Unmasking Data’s Healing Powers

Unmasking Data’s Healing Powers


How the use of analytics is transforming health care

November 29, 2023

UCLA Anderson’s Morrison Center and MSBA investigated how the use of analytics is transforming health care

UCLA Anderson’s Healthcare Analytics Symposium, hosted by the Morrison Center for Marketing and Data Analytics and UCLA’s Master of Science in Business Analytics, delved deeply into the realm of health care data analytics by bringing together scholars and practitioners in discussions about the power of data and their potential uses in the health care space.

Adjunct Professor of Marketing Andres Terech (Ph.D. ’04), faculty director of the Morrison Center and a UCLA Anderson alumnus, noted several key takeaways from the conference’s industry experts panel, observing, “The health care sector presents a unique opportunity to do more than just sell products or boost profits. It’s a realm where the skills honed in data science can transform lives, shape the destinies of future leaders, and even save lives. Unmasking data’s healing powers lies not only in predicting health outcomes or optimizing operations, but also in driving meaningful behavior change and improving patient care.”

1) Leveraging Analytics to Drive Behavior Change in Health Care

In the realm of health care analytics, it’s not enough to merely predict health outcomes; the true value emerges when these predictions lead to meaningful behavior change. As Kayta Andresen, Cigna Group’s chief digital and analytics officer, put it, “In health care, just being able to predict what will happen isn’t very meaningful. If you can’t change someone’s behavior or have the next action be something someone adopts, that prediction loses its potential impact.” Furthermore, patient satisfaction plays a pivotal role in health care success, as dissatisfied patients are less likely to adhere to prescribed treatments. To navigate this evolving landscape effectively, health care providers must embrace analytic models and digital channels for testing and learning. These platforms provide a unique opportunity to tailor interventions, engage patients and measure their efficacy in real-time.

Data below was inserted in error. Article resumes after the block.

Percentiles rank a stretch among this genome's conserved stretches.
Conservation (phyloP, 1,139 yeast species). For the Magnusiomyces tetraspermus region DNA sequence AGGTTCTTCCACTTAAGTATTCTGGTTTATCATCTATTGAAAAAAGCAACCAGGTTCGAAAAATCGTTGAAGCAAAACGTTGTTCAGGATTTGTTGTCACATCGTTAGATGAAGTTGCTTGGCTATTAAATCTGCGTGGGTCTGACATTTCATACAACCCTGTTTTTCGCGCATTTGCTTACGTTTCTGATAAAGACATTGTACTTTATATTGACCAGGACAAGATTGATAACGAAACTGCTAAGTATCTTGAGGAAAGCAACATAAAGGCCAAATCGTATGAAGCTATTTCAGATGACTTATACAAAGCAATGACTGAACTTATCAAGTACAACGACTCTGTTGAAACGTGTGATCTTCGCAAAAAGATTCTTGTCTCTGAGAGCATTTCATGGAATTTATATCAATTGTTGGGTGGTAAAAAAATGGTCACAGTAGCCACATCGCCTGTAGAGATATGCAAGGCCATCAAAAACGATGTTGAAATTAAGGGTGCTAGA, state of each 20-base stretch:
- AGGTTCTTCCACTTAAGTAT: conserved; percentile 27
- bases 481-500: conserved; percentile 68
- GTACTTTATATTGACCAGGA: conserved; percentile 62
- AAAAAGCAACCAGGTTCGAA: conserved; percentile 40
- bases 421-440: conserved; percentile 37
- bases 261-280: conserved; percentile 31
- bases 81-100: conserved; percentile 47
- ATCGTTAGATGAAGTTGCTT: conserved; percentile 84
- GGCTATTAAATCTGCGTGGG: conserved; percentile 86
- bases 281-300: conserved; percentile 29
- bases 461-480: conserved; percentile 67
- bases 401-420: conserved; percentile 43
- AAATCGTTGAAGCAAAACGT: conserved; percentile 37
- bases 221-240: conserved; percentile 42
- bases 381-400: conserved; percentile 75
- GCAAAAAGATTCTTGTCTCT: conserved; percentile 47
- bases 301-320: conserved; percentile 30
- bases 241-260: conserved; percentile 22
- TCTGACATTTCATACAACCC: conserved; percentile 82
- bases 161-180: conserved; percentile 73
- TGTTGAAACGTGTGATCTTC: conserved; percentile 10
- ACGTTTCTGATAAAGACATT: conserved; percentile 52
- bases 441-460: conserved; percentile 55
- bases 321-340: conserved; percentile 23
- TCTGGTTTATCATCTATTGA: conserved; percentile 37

2) Transitioning from Fragmentation to Navigation to Personalization in Health Care Data

In today’s health care landscape, the data is fragmented. That means the patient experience is fragmented. The difficulty lies not just in the abundance of data but in its cleanliness and standardization. To address this, we must strike a delicate balance between maintaining the raw integrity of data and merging it with other organizations’ information, especially when it comes to preserving the outliers, which may hold the key to identifying rare diseases.

Achieving interoperability in health care data is a complex task. “Primary care providers, where most of the patients are seen, often operate on different systems and technologies that don’t seamlessly merge,” said Mike Thompson, vice president of enterprise data intelligence for Cedars-Sinai. This challenge extends to the integration of health data from more than 325,000 consumer-focused apps, the abundance of which signals the necessity for innovative solutions to personalize the patient experience amid this fragmented data landscape.

However, it’s important to acknowledge that the less glamorous aspects of analytics play a pivotal role in solving this puzzle. As Matthew Foster, director of technology strategy and innovation at Amgen, said, “The less sexy part of data — the data engineering, the data piping, the data interoperability — is key to solving this. It’s not the exciting part, and for most organizations it’s not the first place they want to invest.”